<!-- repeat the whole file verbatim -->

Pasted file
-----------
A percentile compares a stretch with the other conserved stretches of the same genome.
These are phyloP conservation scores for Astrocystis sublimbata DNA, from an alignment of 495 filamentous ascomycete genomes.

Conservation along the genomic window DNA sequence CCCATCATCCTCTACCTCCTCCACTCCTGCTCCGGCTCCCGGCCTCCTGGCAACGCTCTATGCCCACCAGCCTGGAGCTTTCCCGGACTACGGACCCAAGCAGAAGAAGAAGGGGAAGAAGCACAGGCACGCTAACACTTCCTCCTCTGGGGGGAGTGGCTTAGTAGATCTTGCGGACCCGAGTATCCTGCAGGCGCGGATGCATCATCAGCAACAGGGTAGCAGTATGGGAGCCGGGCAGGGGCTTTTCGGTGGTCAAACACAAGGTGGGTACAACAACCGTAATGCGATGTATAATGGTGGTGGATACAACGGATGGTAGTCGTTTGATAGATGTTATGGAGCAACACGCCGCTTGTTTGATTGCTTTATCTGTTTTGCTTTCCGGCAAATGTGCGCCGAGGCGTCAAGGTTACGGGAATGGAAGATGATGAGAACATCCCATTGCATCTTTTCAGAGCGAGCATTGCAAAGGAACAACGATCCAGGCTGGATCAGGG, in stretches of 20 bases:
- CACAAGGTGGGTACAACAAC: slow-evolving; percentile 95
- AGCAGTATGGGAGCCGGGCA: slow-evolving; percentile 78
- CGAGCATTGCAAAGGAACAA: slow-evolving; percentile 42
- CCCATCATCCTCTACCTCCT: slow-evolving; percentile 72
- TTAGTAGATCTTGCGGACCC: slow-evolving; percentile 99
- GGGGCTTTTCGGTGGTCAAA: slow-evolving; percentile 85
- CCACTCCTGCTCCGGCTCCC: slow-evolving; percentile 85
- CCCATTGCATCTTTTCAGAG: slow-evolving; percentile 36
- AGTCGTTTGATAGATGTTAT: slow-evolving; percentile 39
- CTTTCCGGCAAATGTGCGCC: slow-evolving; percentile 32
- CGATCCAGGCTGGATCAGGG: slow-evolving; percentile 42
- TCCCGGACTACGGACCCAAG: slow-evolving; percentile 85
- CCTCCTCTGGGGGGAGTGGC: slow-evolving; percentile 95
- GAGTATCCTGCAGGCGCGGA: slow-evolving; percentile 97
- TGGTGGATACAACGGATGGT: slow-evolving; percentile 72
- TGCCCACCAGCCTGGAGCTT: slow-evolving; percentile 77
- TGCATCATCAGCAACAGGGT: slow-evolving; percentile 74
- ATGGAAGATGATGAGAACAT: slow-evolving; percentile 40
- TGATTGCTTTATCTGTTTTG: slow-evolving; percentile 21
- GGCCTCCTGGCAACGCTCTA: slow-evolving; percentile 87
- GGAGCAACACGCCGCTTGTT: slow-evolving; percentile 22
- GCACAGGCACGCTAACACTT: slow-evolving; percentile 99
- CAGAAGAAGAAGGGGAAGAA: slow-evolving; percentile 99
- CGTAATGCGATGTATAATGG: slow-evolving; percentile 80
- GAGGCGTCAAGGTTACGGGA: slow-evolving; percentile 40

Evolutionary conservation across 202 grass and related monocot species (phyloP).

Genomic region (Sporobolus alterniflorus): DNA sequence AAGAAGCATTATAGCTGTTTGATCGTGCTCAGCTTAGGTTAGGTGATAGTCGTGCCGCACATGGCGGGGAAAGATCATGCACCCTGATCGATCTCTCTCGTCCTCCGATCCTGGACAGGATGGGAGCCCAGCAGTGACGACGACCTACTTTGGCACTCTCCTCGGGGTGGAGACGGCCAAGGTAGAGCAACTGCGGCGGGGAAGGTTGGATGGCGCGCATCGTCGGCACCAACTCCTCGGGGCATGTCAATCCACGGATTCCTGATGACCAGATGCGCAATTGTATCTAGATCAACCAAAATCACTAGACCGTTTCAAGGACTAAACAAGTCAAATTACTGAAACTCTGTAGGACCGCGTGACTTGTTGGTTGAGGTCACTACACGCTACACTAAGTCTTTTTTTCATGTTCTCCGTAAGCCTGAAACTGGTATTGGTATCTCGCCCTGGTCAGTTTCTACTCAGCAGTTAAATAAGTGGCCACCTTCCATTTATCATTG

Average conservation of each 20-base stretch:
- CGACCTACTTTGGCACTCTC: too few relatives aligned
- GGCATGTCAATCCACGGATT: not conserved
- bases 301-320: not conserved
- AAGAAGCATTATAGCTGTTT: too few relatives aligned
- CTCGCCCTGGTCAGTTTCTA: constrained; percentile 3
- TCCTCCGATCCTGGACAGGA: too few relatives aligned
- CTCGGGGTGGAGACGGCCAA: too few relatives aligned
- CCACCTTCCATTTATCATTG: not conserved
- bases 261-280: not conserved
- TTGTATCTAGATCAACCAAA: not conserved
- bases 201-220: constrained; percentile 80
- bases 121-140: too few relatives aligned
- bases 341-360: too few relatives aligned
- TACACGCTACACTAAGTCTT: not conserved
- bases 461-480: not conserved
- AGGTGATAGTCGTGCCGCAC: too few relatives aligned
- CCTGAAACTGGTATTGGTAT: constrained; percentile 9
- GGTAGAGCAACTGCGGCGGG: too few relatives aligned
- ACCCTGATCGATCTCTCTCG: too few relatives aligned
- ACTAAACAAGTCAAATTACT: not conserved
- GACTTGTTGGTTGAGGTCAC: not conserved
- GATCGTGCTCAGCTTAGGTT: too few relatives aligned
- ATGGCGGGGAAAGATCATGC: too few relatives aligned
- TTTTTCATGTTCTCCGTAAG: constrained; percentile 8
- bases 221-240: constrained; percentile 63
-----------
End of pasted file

A percentile compares a stretch with the other conserved stretches of the same genome.
These are phyloP conservation scores for Astrocystis sublimbata DNA, from an alignment of 495 filamentous ascomycete genomes.

Conservation along the genomic window DNA sequence CCCATCATCCTCTACCTCCTCCACTCCTGCTCCGGCTCCCGGCCTCCTGGCAACGCTCTATGCCCACCAGCCTGGAGCTTTCCCGGACTACGGACCCAAGCAGAAGAAGAAGGGGAAGAAGCACAGGCACGCTAACACTTCCTCCTCTGGGGGGAGTGGCTTAGTAGATCTTGCGGACCCGAGTATCCTGCAGGCGCGGATGCATCATCAGCAACAGGGTAGCAGTATGGGAGCCGGGCAGGGGCTTTTCGGTGGTCAAACACAAGGTGGGTACAACAACCGTAATGCGATGTATAATGGTGGTGGATACAACGGATGGTAGTCGTTTGATAGATGTTATGGAGCAACACGCCGCTTGTTTGATTGCTTTATCTGTTTTGCTTTCCGGCAAATGTGCGCCGAGGCGTCAAGGTTACGGGAATGGAAGATGATGAGAACATCCCATTGCATCTTTTCAGAGCGAGCATTGCAAAGGAACAACGATCCAGGCTGGATCAGGG, in stretches of 20 bases:
- CACAAGGTGGGTACAACAAC: slow-evolving; percentile 95
- AGCAGTATGGGAGCCGGGCA: slow-evolving; percentile 78
- CGAGCATTGCAAAGGAACAA: slow-evolving; percentile 42
- CCCATCATCCTCTACCTCCT: slow-evolving; percentile 72
- TTAGTAGATCTTGCGGACCC: slow-evolving; percentile 99
- GGGGCTTTTCGGTGGTCAAA: slow-evolving; percentile 85
- CCACTCCTGCTCCGGCTCCC: slow-evolving; percentile 85
- CCCATTGCATCTTTTCAGAG: slow-evolving; percentile 36
- AGTCGTTTGATAGATGTTAT: slow-evolving; percentile 39
- CTTTCCGGCAAATGTGCGCC: slow-evolving; percentile 32
- CGATCCAGGCTGGATCAGGG: slow-evolving; percentile 42
- TCCCGGACTACGGACCCAAG: slow-evolving; percentile 85
- CCTCCTCTGGGGGGAGTGGC: slow-evolving; percentile 95
- GAGTATCCTGCAGGCGCGGA: slow-evolving; percentile 97
- TGGTGGATACAACGGATGGT: slow-evolving; percentile 72
- TGCCCACCAGCCTGGAGCTT: slow-evolving; percentile 77
- TGCATCATCAGCAACAGGGT: slow-evolving; percentile 74
- ATGGAAGATGATGAGAACAT: slow-evolving; percentile 40
- TGATTGCTTTATCTGTTTTG: slow-evolving; percentile 21
- GGCCTCCTGGCAACGCTCTA: slow-evolving; percentile 87
- GGAGCAACACGCCGCTTGTT: slow-evolving; percentile 22
- GCACAGGCACGCTAACACTT: slow-evolving; percentile 99
- CAGAAGAAGAAGGGGAAGAA: slow-evolving; percentile 99
- CGTAATGCGATGTATAATGG: slow-evolving; percentile 80
- GAGGCGTCAAGGTTACGGGA: slow-evolving; percentile 40

Evolutionary conservation across 202 grass and related monocot species (phyloP).

Genomic region (Sporobolus alterniflorus): DNA sequence AAGAAGCATTATAGCTGTTTGATCGTGCTCAGCTTAGGTTAGGTGATAGTCGTGCCGCACATGGCGGGGAAAGATCATGCACCCTGATCGATCTCTCTCGTCCTCCGATCCTGGACAGGATGGGAGCCCAGCAGTGACGACGACCTACTTTGGCACTCTCCTCGGGGTGGAGACGGCCAAGGTAGAGCAACTGCGGCGGGGAAGGTTGGATGGCGCGCATCGTCGGCACCAACTCCTCGGGGCATGTCAATCCACGGATTCCTGATGACCAGATGCGCAATTGTATCTAGATCAACCAAAATCACTAGACCGTTTCAAGGACTAAACAAGTCAAATTACTGAAACTCTGTAGGACCGCGTGACTTGTTGGTTGAGGTCACTACACGCTACACTAAGTCTTTTTTTCATGTTCTCCGTAAGCCTGAAACTGGTATTGGTATCTCGCCCTGGTCAGTTTCTACTCAGCAGTTAAATAAGTGGCCACCTTCCATTTATCATTG

Average conservation of each 20-base stretch:
- CGACCTACTTTGGCACTCTC: too few relatives aligned
- GGCATGTCAATCCACGGATT: not conserved
- bases 301-320: not conserved
- AAGAAGCATTATAGCTGTTT: too few relatives aligned
- CTCGCCCTGGTCAGTTTCTA: constrained; percentile 3
- TCCTCCGATCCTGGACAGGA: too few relatives aligned
- CTCGGGGTGGAGACGGCCAA: too few relatives aligned
- CCACCTTCCATTTATCATTG: not conserved
- bases 261-280: not conserved
- TTGTATCTAGATCAACCAAA: not conserved
- bases 201-220: constrained; percentile 80
- bases 121-140: too few relatives aligned
- bases 341-360: too few relatives aligned
- TACACGCTACACTAAGTCTT: not conserved
- bases 461-480: not conserved
- AGGTGATAGTCGTGCCGCAC: too few relatives aligned
- CCTGAAACTGGTATTGGTAT: constrained; percentile 9
- GGTAGAGCAACTGCGGCGGG: too few relatives aligned
- ACCCTGATCGATCTCTCTCG: too few relatives aligned
- ACTAAACAAGTCAAATTACT: not conserved
- GACTTGTTGGTTGAGGTCAC: not conserved
- GATCGTGCTCAGCTTAGGTT: too few relatives aligned
- ATGGCGGGGAAAGATCATGC: too few relatives aligned
- TTTTTCATGTTCTCCGTAAG: constrained; percentile 8
- bases 221-240: constrained; percentile 63